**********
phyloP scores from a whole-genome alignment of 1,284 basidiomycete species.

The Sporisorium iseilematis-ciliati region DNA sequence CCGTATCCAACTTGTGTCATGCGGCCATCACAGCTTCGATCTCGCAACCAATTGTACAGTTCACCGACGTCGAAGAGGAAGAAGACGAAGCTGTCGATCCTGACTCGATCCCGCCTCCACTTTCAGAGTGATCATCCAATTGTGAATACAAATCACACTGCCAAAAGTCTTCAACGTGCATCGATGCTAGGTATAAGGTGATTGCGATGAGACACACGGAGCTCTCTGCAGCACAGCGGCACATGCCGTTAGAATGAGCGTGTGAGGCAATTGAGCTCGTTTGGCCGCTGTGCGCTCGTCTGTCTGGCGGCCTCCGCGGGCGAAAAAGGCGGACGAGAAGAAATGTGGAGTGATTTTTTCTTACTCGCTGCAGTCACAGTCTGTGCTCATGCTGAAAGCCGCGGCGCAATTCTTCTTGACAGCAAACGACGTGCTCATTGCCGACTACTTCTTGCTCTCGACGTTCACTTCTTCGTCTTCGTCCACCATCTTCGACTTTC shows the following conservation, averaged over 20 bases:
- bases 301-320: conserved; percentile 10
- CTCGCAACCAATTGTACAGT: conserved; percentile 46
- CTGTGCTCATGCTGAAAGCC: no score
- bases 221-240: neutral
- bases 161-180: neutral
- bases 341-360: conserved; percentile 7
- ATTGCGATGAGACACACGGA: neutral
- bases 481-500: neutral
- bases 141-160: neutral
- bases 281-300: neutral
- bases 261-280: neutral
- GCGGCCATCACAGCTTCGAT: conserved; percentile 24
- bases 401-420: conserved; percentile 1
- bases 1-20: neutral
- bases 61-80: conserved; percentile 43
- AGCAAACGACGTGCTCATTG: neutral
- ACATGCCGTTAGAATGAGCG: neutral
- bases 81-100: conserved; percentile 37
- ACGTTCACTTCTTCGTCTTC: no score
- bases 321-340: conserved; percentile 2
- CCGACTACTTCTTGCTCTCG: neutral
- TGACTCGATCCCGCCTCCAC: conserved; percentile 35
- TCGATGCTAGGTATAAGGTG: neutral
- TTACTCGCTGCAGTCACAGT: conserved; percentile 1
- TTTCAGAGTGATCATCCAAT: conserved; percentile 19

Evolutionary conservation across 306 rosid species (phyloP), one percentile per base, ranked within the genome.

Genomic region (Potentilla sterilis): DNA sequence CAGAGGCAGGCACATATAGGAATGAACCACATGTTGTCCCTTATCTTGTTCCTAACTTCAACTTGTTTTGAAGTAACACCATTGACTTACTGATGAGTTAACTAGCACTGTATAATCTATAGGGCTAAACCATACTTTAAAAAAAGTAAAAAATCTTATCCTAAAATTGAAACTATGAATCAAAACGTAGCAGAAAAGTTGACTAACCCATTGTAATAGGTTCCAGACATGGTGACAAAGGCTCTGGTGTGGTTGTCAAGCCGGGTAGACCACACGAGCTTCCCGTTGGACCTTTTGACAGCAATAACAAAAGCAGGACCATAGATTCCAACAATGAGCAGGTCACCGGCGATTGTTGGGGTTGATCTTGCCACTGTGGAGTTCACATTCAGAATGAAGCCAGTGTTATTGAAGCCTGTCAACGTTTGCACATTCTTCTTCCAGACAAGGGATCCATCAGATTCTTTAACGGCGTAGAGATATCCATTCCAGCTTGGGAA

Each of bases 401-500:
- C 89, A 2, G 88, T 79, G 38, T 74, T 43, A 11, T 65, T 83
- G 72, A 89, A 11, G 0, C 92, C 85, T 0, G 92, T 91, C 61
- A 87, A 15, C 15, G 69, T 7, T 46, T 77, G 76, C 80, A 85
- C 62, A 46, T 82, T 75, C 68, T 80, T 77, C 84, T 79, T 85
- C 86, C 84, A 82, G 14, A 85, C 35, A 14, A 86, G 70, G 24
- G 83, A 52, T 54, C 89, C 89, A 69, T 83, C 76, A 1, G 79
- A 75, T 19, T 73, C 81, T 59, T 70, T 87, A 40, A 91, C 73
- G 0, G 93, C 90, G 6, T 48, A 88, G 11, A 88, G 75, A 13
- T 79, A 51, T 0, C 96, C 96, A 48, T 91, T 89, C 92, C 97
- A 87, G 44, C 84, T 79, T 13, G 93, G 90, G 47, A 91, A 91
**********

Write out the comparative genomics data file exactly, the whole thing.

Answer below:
phyloP scores from a whole-genome alignment of 1,284 basidiomycete species.

The Sporisorium iseilematis-ciliati region DNA sequence CCGTATCCAACTTGTGTCATGCGGCCATCACAGCTTCGATCTCGCAACCAATTGTACAGTTCACCGACGTCGAAGAGGAAGAAGACGAAGCTGTCGATCCTGACTCGATCCCGCCTCCACTTTCAGAGTGATCATCCAATTGTGAATACAAATCACACTGCCAAAAGTCTTCAACGTGCATCGATGCTAGGTATAAGGTGATTGCGATGAGACACACGGAGCTCTCTGCAGCACAGCGGCACATGCCGTTAGAATGAGCGTGTGAGGCAATTGAGCTCGTTTGGCCGCTGTGCGCTCGTCTGTCTGGCGGCCTCCGCGGGCGAAAAAGGCGGACGAGAAGAAATGTGGAGTGATTTTTTCTTACTCGCTGCAGTCACAGTCTGTGCTCATGCTGAAAGCCGCGGCGCAATTCTTCTTGACAGCAAACGACGTGCTCATTGCCGACTACTTCTTGCTCTCGACGTTCACTTCTTCGTCTTCGTCCACCATCTTCGACTTTC shows the following conservation, averaged over 20 bases:
- bases 301-320: conserved; percentile 10
- CTCGCAACCAATTGTACAGT: conserved; percentile 46
- CTGTGCTCATGCTGAAAGCC: no score
- bases 221-240: neutral
- bases 161-180: neutral
- bases 341-360: conserved; percentile 7
- ATTGCGATGAGACACACGGA: neutral
- bases 481-500: neutral
- bases 141-160: neutral
- bases 281-300: neutral
- bases 261-280: neutral
- GCGGCCATCACAGCTTCGAT: conserved; percentile 24
- bases 401-420: conserved; percentile 1
- bases 1-20: neutral
- bases 61-80: conserved; percentile 43
- AGCAAACGACGTGCTCATTG: neutral
- ACATGCCGTTAGAATGAGCG: neutral
- bases 81-100: conserved; percentile 37
- ACGTTCACTTCTTCGTCTTC: no score
- bases 321-340: conserved; percentile 2
- CCGACTACTTCTTGCTCTCG: neutral
- TGACTCGATCCCGCCTCCAC: conserved; percentile 35
- TCGATGCTAGGTATAAGGTG: neutral
- TTACTCGCTGCAGTCACAGT: conserved; percentile 1
- TTTCAGAGTGATCATCCAAT: conserved; percentile 19

Evolutionary conservation across 306 rosid species (phyloP), one percentile per base, ranked within the genome.

Genomic region (Potentilla sterilis): DNA sequence CAGAGGCAGGCACATATAGGAATGAACCACATGTTGTCCCTTATCTTGTTCCTAACTTCAACTTGTTTTGAAGTAACACCATTGACTTACTGATGAGTTAACTAGCACTGTATAATCTATAGGGCTAAACCATACTTTAAAAAAAGTAAAAAATCTTATCCTAAAATTGAAACTATGAATCAAAACGTAGCAGAAAAGTTGACTAACCCATTGTAATAGGTTCCAGACATGGTGACAAAGGCTCTGGTGTGGTTGTCAAGCCGGGTAGACCACACGAGCTTCCCGTTGGACCTTTTGACAGCAATAACAAAAGCAGGACCATAGATTCCAACAATGAGCAGGTCACCGGCGATTGTTGGGGTTGATCTTGCCACTGTGGAGTTCACATTCAGAATGAAGCCAGTGTTATTGAAGCCTGTCAACGTTTGCACATTCTTCTTCCAGACAAGGGATCCATCAGATTCTTTAACGGCGTAGAGATATCCATTCCAGCTTGGGAA

Each of bases 401-500:
- C 89, A 2, G 88, T 79, G 38, T 74, T 43, A 11, T 65, T 83
- G 72, A 89, A 11, G 0, C 92, C 85, T 0, G 92, T 91, C 61
- A 87, A 15, C 15, G 69, T 7, T 46, T 77, G 76, C 80, A 85
- C 62, A 46, T 82, T 75, C 68, T 80, T 77, C 84, T 79, T 85
- C 86, C 84, A 82, G 14, A 85, C 35, A 14, A 86, G 70, G 24
- G 83, A 52, T 54, C 89, C 89, A 69, T 83, C 76, A 1, G 79
- A 75, T 19, T 73, C 81, T 59, T 70, T 87, A 40, A 91, C 73
- G 0, G 93, C 90, G 6, T 48, A 88, G 11, A 88, G 75, A 13
- T 79, A 51, T 0, C 96, C 96, A 48, T 91, T 89, C 92, C 97
- A 87, G 44, C 84, T 79, T 13, G 93, G 90, G 47, A 91, A 91